Mycobacterium vaccae activates a specific group of serotonin brain cells and causes functional improvement.

University of Bristol – Treatment of mice with a ‘friendly’ bacteria, normally found in the soil, altered their behavior in a way similar to that produced by antidepressant drugs, reports research published in the latest issue of Neuroscience.

These findings, identified by researchers at the University of Bristol and colleagues at University College London, seems to substantiate the idea an imbalance in the immune system leaves some individuals vulnerable to mood disorders like depression.

Dr Chris Lowry, lead author on the paper, said: “These studies help us understand how the body communicates with the brain and why a healthy immune system is important for maintaining mental health. They also leave us wondering if we shouldn’t all be spending more time playing in the dirt.”

Interest in the project arose after human cancer patients being treated with the bacteria Mycobacterium vaccae unexpectedly reported increases in their quality of life. Lowry and his colleagues reasoned that this effect could be caused by activation of neurons in the brain that contained serotonin.

When the team looked closely at the brains of mice, they found that treatment with M. vaccae activated a specific group of nerve cells that produce the brain chemical serotonin, and increased serotonin metabolism in the ventromedial prefrontal cortex. This part of the brain is involved in social and emotional processing and decision-making. A relative deficit of serotonin activity in certain parts of the brain is thought to cause depression in people. Mycobacterium vaccae’s beneficial effects on the behavior of mice may be due to increasing the release of serotonin in parts of the brain that regulate mood.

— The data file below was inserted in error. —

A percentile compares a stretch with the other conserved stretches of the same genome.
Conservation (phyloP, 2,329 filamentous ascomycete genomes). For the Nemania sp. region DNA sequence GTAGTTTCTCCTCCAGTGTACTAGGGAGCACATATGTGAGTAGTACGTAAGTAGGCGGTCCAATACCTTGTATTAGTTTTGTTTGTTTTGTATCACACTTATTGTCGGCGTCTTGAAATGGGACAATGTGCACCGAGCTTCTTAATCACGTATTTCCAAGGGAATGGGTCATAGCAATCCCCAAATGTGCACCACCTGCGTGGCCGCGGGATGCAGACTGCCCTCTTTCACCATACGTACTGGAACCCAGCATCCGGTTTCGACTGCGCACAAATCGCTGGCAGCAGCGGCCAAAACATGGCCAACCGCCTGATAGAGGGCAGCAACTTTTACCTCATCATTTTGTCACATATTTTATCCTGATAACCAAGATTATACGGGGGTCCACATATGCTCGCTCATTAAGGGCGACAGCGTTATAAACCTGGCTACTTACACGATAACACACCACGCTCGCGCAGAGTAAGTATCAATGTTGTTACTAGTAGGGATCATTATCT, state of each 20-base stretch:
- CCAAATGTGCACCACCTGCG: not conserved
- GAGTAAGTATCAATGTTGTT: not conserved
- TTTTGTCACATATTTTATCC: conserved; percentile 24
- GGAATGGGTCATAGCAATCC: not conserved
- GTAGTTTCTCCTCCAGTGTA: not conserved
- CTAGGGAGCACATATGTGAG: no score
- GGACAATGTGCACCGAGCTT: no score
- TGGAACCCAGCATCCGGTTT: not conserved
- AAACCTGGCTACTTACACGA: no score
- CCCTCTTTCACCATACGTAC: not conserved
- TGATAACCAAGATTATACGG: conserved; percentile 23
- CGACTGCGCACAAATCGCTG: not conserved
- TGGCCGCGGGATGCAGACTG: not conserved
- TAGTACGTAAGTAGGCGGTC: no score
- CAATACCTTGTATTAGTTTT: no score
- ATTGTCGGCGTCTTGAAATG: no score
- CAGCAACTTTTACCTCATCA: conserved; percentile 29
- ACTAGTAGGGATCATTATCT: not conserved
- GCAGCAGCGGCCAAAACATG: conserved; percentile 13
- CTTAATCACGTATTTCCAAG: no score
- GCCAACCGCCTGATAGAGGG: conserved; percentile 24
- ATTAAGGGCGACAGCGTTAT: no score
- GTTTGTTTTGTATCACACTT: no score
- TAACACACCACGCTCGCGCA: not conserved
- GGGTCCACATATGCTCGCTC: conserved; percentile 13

Future studies will be designed to determine if M. vaccae, other bacteria, or pharmaceutical compounds have antidepressant properties through activation of this group of serotonin neurons. One wonders whether this same group of serotonergic brain cells is activated by other factors such as exercise, hormone levels, omega-3 fatty acids intake, and even herbal adaptogens, and deactivated by chronic bad stress that predisposes to depression. The abstract of this study can be found here:

Immune response, serotonin and antidepressant effect of friendly soil bacteria